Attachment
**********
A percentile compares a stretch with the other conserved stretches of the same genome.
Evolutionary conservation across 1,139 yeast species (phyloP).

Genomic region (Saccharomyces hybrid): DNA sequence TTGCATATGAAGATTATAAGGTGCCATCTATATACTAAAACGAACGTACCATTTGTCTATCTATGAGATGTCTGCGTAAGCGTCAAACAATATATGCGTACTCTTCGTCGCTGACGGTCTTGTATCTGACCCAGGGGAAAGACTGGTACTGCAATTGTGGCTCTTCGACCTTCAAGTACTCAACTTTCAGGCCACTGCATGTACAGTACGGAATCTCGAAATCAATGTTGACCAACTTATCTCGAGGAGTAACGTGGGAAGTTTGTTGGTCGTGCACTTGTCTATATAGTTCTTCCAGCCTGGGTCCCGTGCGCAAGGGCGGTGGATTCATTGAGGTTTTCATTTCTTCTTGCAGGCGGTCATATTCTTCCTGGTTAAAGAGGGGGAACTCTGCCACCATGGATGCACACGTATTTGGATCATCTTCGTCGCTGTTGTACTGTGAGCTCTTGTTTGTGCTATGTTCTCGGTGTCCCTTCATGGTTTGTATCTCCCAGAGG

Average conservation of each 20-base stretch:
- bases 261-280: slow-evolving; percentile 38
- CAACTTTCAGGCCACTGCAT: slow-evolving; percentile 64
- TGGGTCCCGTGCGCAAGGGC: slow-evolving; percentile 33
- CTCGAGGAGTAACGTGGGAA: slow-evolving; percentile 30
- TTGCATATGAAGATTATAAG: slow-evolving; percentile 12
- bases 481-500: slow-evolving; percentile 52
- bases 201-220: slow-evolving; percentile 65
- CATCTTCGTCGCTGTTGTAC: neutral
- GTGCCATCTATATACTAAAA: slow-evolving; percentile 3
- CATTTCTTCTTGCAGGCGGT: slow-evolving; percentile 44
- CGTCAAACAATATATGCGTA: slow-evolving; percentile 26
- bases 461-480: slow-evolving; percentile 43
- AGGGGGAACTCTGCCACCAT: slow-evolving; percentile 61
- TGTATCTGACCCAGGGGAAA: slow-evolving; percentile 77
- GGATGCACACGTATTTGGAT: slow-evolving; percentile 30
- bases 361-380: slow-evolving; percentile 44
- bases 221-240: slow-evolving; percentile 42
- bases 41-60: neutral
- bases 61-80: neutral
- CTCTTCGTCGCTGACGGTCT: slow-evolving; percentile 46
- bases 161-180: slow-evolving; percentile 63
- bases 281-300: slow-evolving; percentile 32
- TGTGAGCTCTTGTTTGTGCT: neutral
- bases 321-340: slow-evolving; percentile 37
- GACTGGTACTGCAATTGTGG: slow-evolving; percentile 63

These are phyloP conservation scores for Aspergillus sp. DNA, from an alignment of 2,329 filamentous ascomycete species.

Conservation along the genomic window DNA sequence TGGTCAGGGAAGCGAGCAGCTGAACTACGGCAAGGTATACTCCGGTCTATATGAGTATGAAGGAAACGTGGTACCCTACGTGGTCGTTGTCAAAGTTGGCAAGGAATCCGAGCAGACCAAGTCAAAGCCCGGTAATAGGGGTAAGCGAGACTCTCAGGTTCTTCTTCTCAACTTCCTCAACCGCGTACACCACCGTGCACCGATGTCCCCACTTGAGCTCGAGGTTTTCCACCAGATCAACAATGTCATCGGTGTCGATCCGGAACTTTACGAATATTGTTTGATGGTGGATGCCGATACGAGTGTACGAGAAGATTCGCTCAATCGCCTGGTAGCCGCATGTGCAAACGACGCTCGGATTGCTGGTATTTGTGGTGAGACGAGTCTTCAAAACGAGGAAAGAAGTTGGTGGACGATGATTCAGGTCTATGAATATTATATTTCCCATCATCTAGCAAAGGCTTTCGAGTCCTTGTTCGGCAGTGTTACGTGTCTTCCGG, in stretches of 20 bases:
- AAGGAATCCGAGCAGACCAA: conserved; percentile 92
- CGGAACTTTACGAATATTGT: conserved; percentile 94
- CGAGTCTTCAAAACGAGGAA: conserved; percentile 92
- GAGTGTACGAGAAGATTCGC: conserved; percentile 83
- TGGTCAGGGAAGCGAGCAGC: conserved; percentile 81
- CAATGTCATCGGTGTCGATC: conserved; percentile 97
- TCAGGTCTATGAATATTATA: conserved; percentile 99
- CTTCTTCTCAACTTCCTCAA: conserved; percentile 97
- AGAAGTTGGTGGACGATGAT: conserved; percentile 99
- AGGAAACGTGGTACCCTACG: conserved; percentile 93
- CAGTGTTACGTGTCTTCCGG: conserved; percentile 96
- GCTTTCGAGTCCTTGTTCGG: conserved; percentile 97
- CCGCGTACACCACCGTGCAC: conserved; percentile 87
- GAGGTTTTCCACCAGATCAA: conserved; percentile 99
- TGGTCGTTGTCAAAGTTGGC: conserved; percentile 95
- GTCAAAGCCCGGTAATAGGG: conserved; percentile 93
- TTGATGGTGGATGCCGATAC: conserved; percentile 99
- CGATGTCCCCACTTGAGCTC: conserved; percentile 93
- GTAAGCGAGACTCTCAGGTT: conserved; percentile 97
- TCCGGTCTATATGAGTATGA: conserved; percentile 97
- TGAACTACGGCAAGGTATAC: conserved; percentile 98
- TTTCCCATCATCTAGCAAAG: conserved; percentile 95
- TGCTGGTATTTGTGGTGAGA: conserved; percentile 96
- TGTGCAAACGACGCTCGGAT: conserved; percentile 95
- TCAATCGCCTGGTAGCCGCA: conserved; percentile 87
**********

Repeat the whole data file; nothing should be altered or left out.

A percentile compares a stretch with the other conserved stretches of the same genome.
Evolutionary conservation across 1,139 yeast species (phyloP).

Genomic region (Saccharomyces hybrid): DNA sequence TTGCATATGAAGATTATAAGGTGCCATCTATATACTAAAACGAACGTACCATTTGTCTATCTATGAGATGTCTGCGTAAGCGTCAAACAATATATGCGTACTCTTCGTCGCTGACGGTCTTGTATCTGACCCAGGGGAAAGACTGGTACTGCAATTGTGGCTCTTCGACCTTCAAGTACTCAACTTTCAGGCCACTGCATGTACAGTACGGAATCTCGAAATCAATGTTGACCAACTTATCTCGAGGAGTAACGTGGGAAGTTTGTTGGTCGTGCACTTGTCTATATAGTTCTTCCAGCCTGGGTCCCGTGCGCAAGGGCGGTGGATTCATTGAGGTTTTCATTTCTTCTTGCAGGCGGTCATATTCTTCCTGGTTAAAGAGGGGGAACTCTGCCACCATGGATGCACACGTATTTGGATCATCTTCGTCGCTGTTGTACTGTGAGCTCTTGTTTGTGCTATGTTCTCGGTGTCCCTTCATGGTTTGTATCTCCCAGAGG

Average conservation of each 20-base stretch:
- bases 261-280: slow-evolving; percentile 38
- CAACTTTCAGGCCACTGCAT: slow-evolving; percentile 64
- TGGGTCCCGTGCGCAAGGGC: slow-evolving; percentile 33
- CTCGAGGAGTAACGTGGGAA: slow-evolving; percentile 30
- TTGCATATGAAGATTATAAG: slow-evolving; percentile 12
- bases 481-500: slow-evolving; percentile 52
- bases 201-220: slow-evolving; percentile 65
- CATCTTCGTCGCTGTTGTAC: neutral
- GTGCCATCTATATACTAAAA: slow-evolving; percentile 3
- CATTTCTTCTTGCAGGCGGT: slow-evolving; percentile 44
- CGTCAAACAATATATGCGTA: slow-evolving; percentile 26
- bases 461-480: slow-evolving; percentile 43
- AGGGGGAACTCTGCCACCAT: slow-evolving; percentile 61
- TGTATCTGACCCAGGGGAAA: slow-evolving; percentile 77
- GGATGCACACGTATTTGGAT: slow-evolving; percentile 30
- bases 361-380: slow-evolving; percentile 44
- bases 221-240: slow-evolving; percentile 42
- bases 41-60: neutral
- bases 61-80: neutral
- CTCTTCGTCGCTGACGGTCT: slow-evolving; percentile 46
- bases 161-180: slow-evolving; percentile 63
- bases 281-300: slow-evolving; percentile 32
- TGTGAGCTCTTGTTTGTGCT: neutral
- bases 321-340: slow-evolving; percentile 37
- GACTGGTACTGCAATTGTGG: slow-evolving; percentile 63

These are phyloP conservation scores for Aspergillus sp. DNA, from an alignment of 2,329 filamentous ascomycete species.

Conservation along the genomic window DNA sequence TGGTCAGGGAAGCGAGCAGCTGAACTACGGCAAGGTATACTCCGGTCTATATGAGTATGAAGGAAACGTGGTACCCTACGTGGTCGTTGTCAAAGTTGGCAAGGAATCCGAGCAGACCAAGTCAAAGCCCGGTAATAGGGGTAAGCGAGACTCTCAGGTTCTTCTTCTCAACTTCCTCAACCGCGTACACCACCGTGCACCGATGTCCCCACTTGAGCTCGAGGTTTTCCACCAGATCAACAATGTCATCGGTGTCGATCCGGAACTTTACGAATATTGTTTGATGGTGGATGCCGATACGAGTGTACGAGAAGATTCGCTCAATCGCCTGGTAGCCGCATGTGCAAACGACGCTCGGATTGCTGGTATTTGTGGTGAGACGAGTCTTCAAAACGAGGAAAGAAGTTGGTGGACGATGATTCAGGTCTATGAATATTATATTTCCCATCATCTAGCAAAGGCTTTCGAGTCCTTGTTCGGCAGTGTTACGTGTCTTCCGG, in stretches of 20 bases:
- AAGGAATCCGAGCAGACCAA: conserved; percentile 92
- CGGAACTTTACGAATATTGT: conserved; percentile 94
- CGAGTCTTCAAAACGAGGAA: conserved; percentile 92
- GAGTGTACGAGAAGATTCGC: conserved; percentile 83
- TGGTCAGGGAAGCGAGCAGC: conserved; percentile 81
- CAATGTCATCGGTGTCGATC: conserved; percentile 97
- TCAGGTCTATGAATATTATA: conserved; percentile 99
- CTTCTTCTCAACTTCCTCAA: conserved; percentile 97
- AGAAGTTGGTGGACGATGAT: conserved; percentile 99
- AGGAAACGTGGTACCCTACG: conserved; percentile 93
- CAGTGTTACGTGTCTTCCGG: conserved; percentile 96
- GCTTTCGAGTCCTTGTTCGG: conserved; percentile 97
- CCGCGTACACCACCGTGCAC: conserved; percentile 87
- GAGGTTTTCCACCAGATCAA: conserved; percentile 99
- TGGTCGTTGTCAAAGTTGGC: conserved; percentile 95
- GTCAAAGCCCGGTAATAGGG: conserved; percentile 93
- TTGATGGTGGATGCCGATAC: conserved; percentile 99
- CGATGTCCCCACTTGAGCTC: conserved; percentile 93
- GTAAGCGAGACTCTCAGGTT: conserved; percentile 97
- TCCGGTCTATATGAGTATGA: conserved; percentile 97
- TGAACTACGGCAAGGTATAC: conserved; percentile 98
- TTTCCCATCATCTAGCAAAG: conserved; percentile 95
- TGCTGGTATTTGTGGTGAGA: conserved; percentile 96
- TGTGCAAACGACGCTCGGAT: conserved; percentile 95
- TCAATCGCCTGGTAGCCGCA: conserved; percentile 87